Research study update: Expanding choices for new blood donors: first appointment plasma donation

What was the question?

Previously, the Lifeblood’s policy was that new donors need to give at least one blood donation before becoming a plasma donor.

We wanted to find out whether allowing new donors over 30 to donate plasma at their first appointment would have any impact on when they return. We also wanted to see how first time donors who donate plasma felt after their donation and compare that to first time blood donors.

Why is it important?

Global demand for plasma-derived products, including intravenous immunoglobulin, continues to grow. In contrast,medical advances and improvements in patient blood management mean that demand for red cells is shrinking. With fewer collections required to meet red cell demand, the amount of fractionated plasma available from blood donations is decreasing. As a consequence, donor centre operations have shifted away from blood collections and towards recruiting and retaining plasma donors.

What did we do?

Ten donor centres and nearly 4000 donors participated in this trial. Each centre was randomised to offer plasma to new donors in a step wedge fashion with each step commencing 2 weeks apart. After 20 weeks, all ten centres in the trial were offering plasma donation to new donors.

research-update-graph

What did we find out?

Donors who donated plasma as their first donation had similar experiences to donors who donated blood.

We found that:

  • the rate of return for first-time plasma donors returned was no worse than blood donors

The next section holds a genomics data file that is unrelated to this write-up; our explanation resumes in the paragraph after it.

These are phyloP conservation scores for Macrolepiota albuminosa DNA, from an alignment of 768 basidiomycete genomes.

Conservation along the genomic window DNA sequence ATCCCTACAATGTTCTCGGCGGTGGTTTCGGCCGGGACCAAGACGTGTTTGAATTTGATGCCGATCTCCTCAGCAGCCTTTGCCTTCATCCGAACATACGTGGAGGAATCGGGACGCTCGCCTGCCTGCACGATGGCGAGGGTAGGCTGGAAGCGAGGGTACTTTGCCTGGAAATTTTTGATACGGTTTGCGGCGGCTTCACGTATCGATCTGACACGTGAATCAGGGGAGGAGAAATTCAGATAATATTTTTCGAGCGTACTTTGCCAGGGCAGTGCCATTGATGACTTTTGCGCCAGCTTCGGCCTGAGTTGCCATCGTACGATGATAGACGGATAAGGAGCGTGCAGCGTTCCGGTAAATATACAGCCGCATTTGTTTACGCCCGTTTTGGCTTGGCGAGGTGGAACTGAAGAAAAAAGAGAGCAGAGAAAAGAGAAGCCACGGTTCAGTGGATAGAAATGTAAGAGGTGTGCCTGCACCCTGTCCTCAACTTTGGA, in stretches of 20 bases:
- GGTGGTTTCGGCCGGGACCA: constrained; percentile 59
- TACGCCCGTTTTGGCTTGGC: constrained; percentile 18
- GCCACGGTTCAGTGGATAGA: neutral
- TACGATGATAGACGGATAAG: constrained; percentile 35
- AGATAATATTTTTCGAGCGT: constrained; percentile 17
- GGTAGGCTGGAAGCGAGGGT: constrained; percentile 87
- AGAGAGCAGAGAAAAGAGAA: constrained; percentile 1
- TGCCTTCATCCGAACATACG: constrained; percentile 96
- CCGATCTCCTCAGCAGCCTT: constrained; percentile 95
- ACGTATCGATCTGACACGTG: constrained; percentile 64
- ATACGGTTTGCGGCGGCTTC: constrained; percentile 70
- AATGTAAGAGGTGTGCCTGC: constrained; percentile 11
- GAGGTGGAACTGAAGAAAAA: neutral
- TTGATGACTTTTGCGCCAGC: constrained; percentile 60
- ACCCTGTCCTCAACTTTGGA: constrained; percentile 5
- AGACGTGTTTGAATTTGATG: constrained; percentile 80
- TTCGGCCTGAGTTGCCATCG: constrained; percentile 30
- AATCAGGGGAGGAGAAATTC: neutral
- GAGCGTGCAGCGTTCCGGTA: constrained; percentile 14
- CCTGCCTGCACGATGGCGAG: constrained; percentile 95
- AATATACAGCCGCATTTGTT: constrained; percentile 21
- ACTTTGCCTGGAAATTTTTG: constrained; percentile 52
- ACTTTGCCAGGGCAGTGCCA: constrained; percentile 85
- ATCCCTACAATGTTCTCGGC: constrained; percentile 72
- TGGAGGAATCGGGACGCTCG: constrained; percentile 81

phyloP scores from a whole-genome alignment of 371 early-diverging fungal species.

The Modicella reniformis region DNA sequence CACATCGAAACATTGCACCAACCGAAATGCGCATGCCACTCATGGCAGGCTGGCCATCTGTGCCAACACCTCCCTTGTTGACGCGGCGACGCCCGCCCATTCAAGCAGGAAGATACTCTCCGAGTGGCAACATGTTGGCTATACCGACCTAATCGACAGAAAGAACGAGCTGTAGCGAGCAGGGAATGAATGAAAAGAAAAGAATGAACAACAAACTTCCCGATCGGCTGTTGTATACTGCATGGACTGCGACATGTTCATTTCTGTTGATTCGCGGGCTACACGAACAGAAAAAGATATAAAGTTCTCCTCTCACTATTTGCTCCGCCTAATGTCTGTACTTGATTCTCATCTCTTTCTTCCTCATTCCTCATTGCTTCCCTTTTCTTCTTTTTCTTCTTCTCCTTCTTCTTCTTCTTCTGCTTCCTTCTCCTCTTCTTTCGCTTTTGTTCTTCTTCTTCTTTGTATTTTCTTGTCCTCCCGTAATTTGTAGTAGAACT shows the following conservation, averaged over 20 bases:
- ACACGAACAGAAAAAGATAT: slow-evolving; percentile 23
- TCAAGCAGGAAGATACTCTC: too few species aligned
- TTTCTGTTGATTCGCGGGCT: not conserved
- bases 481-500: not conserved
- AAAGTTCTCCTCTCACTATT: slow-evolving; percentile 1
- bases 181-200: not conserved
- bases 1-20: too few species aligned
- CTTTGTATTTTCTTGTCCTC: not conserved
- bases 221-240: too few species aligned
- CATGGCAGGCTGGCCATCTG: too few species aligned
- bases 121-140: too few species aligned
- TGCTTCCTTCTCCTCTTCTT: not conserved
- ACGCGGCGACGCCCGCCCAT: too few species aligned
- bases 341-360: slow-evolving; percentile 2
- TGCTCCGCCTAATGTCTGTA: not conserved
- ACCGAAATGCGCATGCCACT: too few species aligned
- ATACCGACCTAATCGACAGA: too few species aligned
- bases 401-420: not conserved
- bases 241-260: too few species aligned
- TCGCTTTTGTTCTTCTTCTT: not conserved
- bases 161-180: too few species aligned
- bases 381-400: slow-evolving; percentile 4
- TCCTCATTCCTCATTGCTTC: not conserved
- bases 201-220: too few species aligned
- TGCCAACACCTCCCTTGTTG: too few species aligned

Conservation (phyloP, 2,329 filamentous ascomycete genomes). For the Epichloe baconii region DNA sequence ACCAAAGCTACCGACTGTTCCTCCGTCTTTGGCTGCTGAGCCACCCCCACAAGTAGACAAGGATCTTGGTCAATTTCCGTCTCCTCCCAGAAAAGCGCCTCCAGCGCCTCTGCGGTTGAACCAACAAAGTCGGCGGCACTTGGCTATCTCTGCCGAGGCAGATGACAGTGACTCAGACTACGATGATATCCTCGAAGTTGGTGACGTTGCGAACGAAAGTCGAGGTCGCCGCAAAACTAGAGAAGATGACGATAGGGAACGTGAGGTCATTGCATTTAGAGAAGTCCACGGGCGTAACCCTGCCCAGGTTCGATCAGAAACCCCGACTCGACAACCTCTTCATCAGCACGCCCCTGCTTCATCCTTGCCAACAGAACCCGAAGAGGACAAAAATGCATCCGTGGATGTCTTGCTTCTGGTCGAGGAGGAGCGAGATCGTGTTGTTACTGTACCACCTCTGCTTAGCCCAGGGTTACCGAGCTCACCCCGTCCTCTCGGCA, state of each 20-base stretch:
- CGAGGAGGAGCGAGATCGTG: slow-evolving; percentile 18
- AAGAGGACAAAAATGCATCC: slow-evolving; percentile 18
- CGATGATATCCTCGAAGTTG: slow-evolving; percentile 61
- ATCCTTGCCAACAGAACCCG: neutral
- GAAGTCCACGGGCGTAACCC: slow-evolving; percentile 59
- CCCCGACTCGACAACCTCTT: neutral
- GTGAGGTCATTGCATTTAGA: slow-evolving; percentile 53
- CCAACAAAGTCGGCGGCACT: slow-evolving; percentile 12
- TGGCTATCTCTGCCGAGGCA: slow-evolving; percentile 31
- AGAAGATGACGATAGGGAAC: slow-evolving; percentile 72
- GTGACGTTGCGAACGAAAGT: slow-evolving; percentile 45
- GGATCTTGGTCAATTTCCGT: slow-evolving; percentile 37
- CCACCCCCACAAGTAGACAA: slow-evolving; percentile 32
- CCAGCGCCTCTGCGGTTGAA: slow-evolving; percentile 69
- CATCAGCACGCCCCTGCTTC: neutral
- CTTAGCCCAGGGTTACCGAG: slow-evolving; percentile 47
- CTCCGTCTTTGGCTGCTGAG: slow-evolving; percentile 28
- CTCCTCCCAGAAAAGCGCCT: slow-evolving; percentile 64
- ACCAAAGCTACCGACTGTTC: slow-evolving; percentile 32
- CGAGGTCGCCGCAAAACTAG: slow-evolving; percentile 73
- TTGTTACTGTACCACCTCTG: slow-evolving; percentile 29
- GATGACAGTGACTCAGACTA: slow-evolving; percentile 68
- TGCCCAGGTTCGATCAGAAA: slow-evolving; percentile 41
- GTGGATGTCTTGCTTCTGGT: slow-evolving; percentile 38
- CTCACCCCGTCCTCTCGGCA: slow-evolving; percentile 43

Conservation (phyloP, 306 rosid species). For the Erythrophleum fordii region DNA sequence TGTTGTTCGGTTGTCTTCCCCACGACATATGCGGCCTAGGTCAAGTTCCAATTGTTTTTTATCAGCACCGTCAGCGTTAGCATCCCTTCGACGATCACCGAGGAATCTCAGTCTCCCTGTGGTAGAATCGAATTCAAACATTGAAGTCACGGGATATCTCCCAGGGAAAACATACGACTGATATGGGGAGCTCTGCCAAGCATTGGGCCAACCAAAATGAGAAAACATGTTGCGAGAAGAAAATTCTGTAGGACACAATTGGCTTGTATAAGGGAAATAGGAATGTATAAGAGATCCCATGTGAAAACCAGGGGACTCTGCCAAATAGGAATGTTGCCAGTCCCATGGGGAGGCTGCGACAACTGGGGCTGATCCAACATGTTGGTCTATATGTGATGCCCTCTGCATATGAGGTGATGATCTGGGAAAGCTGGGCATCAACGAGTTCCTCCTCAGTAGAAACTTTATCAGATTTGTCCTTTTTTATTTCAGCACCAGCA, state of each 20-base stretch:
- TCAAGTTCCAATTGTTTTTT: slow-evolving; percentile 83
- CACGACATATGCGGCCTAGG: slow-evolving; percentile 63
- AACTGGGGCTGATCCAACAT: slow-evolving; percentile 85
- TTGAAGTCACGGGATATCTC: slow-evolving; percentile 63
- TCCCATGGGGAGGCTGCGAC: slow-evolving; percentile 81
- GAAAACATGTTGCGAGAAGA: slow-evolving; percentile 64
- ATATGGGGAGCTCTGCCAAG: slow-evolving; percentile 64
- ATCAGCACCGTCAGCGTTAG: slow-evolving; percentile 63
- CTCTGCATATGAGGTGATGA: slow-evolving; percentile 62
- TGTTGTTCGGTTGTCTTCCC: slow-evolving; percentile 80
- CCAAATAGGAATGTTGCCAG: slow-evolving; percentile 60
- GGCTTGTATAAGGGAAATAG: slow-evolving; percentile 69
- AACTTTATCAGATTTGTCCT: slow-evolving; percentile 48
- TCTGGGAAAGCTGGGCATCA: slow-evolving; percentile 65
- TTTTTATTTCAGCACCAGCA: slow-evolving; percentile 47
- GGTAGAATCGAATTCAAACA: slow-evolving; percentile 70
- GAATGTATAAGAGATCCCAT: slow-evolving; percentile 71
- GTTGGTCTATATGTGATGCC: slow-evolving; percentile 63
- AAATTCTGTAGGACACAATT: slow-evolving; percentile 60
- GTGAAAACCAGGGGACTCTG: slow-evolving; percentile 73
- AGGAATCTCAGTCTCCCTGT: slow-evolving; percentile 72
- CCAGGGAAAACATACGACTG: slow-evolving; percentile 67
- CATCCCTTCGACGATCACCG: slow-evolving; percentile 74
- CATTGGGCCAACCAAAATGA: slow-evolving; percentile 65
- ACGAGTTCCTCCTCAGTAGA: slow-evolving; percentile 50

• there was no difference between the plasma and blood donors’ overall satisfaction of the donation process.
  • the rate of adverse events for new plasma donors was within acceptable limits seen with new blood donors.

All new donors who attended one of the participating study centres during the study period and met the selection criteria were included in the study. These donors were provided information about the study in centre or via email. Donors were also sent an opt-in study specific donor satisfaction survey to complete to capture how they felt during and after their donation. Donors were followed for a period of 6 months from the date of their first blood collection to see how long it took them to return.

What are the next steps?

First appointment or direct-to-plasma donations have commenced nationally for all donors over 18 years of age. The Research and Development team plan to follow up the ADOPT donors for a further 18 months to investigate longer term retention at 12 and 24 months. We plan to study a group of over 10 000 donors in late 2018/2019 to understand any differences in the rate of adverse events between new blood and direct-to-plasma donors.

If you would like more information please contact Elizabeth Knight.

We would like to thank the Donor Services staff involved in recruiting the donors both at the NCC and Donor Centres. We are also thankful for the donor centres involved in allowing us to conduct the study and for all the donors who have participated.

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